Despite limitations, India increasingly has the ideas, people, and tools to shape the global order—in the words of Jawaharlal Nehru, "not wholly or in full measure, but very substantially." Will India emerge as one of the shapers of the emerging international order? This volume seeks to answer that question.
Waheguru Pal Singh Sidhu is a senior fellow at New York University's Center on International Cooperation and a regular columnist on international strategic issues for the Mint newspaper in India.
Pratap Bhanu Mehta is president of the Centre for Policy Research in New Delhi.
Bruce Jones is a senior fellow and director of the Managing Global Order project under the Foreign Policy program at the Brookings Institution.
For over a decade, Bruce Jones has had a front-row seat as the emerging powers—principally China, India, and Brazil, but also Turkey, Indonesia, Korea, and others—thrust themselves onto the global stage. From Delhi to Doha to Beijing to Brasilia, he's met with the politicians, diplomats, business leaders, and scholars of those powers as they craft their strategies for rising influence—and with senior American officials as they forge their response.
In Still Ours to Lead, Jones tells a nuanced story of American leadership. He artfully examines the tension between the impulse to rival the United States and the incentives for restraint and cooperation among the rising powers. That balance of rivalry and restraint provides the United States with a continued ability to solve problems and to manage crises at roughly the same rate as when American dominance was unquestioned. Maintaining the balance is central to the question of whether we will live in a stable or unstable system in the period to come. But it just so happens that this challenge plays to America's unique strength—its unparalleled ability to pull together broad and disparate coalitions for action. To succeed, America must adapt its leadership to new realities.
1. The President and the King—Key Messages of the Book
2. The Energy Revolutions—A Primer
Geopolitics in Flux—The Players
3. Choices—Scenarios, and the Choice the Powers Confront
4. Rough Seas Ahead—The Great Powers' Search for Energy Security
Globalization and Complexity—The Problems
5. Transition in the Gulf
6. The Turbulent Middle
7. Fragile States
8. The Russian Problem
9. Connections—from Pipelines to Politics
10. An Emerging System of Global Energy Governance
11. Leadership Choices
Seventy years ago, in the wake of World War II, the United States did something almost unprecedented in world history: It launched and paid for an economic aid plan to restore a continent reeling from war. The European Recovery Plan—better known as the Marshall Plan, after chief advocate Secretary of State George C. Marshall—was in part an act of charity but primarily an act of self-interest, intended to prevent postwar Western Europe from succumbing to communism. By speeding the recovery of Europe and establishing the basis for NATO and diplomatic alliances that endure to this day, it became one of the most successful U.S. government programs ever.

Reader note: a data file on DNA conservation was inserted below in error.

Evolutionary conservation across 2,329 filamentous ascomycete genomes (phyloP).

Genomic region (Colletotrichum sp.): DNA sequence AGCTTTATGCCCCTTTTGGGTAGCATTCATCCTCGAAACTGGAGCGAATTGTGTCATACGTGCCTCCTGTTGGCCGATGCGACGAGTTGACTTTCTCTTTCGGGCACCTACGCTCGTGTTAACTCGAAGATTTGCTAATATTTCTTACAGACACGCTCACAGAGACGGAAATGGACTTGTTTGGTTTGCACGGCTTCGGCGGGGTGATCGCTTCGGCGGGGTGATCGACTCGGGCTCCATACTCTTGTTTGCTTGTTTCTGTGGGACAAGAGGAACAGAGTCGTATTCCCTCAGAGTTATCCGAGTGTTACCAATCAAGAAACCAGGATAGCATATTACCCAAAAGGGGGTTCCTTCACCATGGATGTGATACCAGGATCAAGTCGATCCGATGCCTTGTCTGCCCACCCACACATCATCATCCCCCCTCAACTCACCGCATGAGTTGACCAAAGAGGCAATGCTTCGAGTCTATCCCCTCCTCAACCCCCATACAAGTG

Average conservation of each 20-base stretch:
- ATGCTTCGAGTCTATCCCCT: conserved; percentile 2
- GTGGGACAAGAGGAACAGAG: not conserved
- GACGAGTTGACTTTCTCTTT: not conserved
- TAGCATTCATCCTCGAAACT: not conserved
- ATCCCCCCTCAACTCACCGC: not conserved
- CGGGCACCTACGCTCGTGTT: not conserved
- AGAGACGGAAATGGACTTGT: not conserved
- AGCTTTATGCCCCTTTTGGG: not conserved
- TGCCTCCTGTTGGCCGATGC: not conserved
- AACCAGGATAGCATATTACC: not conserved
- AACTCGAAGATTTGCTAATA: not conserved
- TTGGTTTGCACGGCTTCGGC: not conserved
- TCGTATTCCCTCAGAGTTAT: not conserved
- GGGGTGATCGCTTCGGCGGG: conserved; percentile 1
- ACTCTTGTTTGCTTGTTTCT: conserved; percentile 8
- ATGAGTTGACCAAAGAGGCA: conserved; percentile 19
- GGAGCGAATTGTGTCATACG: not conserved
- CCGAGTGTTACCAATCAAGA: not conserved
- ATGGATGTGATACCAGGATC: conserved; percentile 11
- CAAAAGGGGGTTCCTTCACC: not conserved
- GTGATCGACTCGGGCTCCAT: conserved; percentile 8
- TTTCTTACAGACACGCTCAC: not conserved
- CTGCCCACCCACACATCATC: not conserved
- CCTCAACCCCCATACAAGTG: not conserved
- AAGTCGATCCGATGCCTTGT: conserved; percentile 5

The Brookings Institution played an important role in the adoption of the Marshall Plan. At the request of Arthur Vandenberg, chairman of the Senate Foreign Relations Committee, Brookings scholars analyzed the plan, including the specifics of how it could be implemented. Their report gave Vandenberg the information he needed to shepherd the plan through a Republican-dominated Congress in a presidential election year.
In his foreword to this book, Brookings president Strobe Talbott reviews the global context in which the Truman administration pushed the Marshall Plan through Congress, as well as Brookings' role in that process. The book includes Marshall's landmark speech at Harvard University in June 1947 laying out the rationale for the European aid program, the full text of the report from Brookings analyzing the plan, and the lecture Marshall gave upon receiving the Nobel Peace Prize in 1953. The book concludes with an essay by Bruce Jones and Will Moreland that demonstrates how the Marshall Plan helped shape the entire postwar era and how today's leaders can learn from the plan's challenges and successes.
The twenty-first century will be defined by security threats unconstrained by borders—from economic instability, climate change, and nuclear proliferation to conflict, poverty, terrorism, and disease. The greatest test of global leadership will be building partnerships and institutions for cooperation that can meet the challenge. Power and Responsibility describes how American leadership can rebuild international order to promote global security and prosperity for today's transnational world.
Power & Responsibility establishes a new foundation for international security: "responsible sovereignty," or the notion that sovereignty entails obligations and duties toward other states as well as one's own citizens. Governments must cooperate across borders to safeguard common resources and tackle common threats.
Power & Responsibility argues that in order to advance its own interests, the United States must learn to govern in an interdependent world, exercise leadership through cooperation, and create new institutions with today's traditional and emerging powers. The result of a collaborative project on Managing Global Insecurity, the book also reflects the MGI project's global dialogue—extensive consultations in the United States and in regions around the world as well as discussions with the MGI project's Advisory Group, composed of prominent U.S. and international figures.
"The 2008 financial crisis has brought our global interconnectedness close to home. But economic insecurity is just one concern. Power and Responsibility provides a road map for building effective policies and legitimate global institutions to tackle today's suite of transnational challenges."—Kemal Dervis, administrator, UN Development Program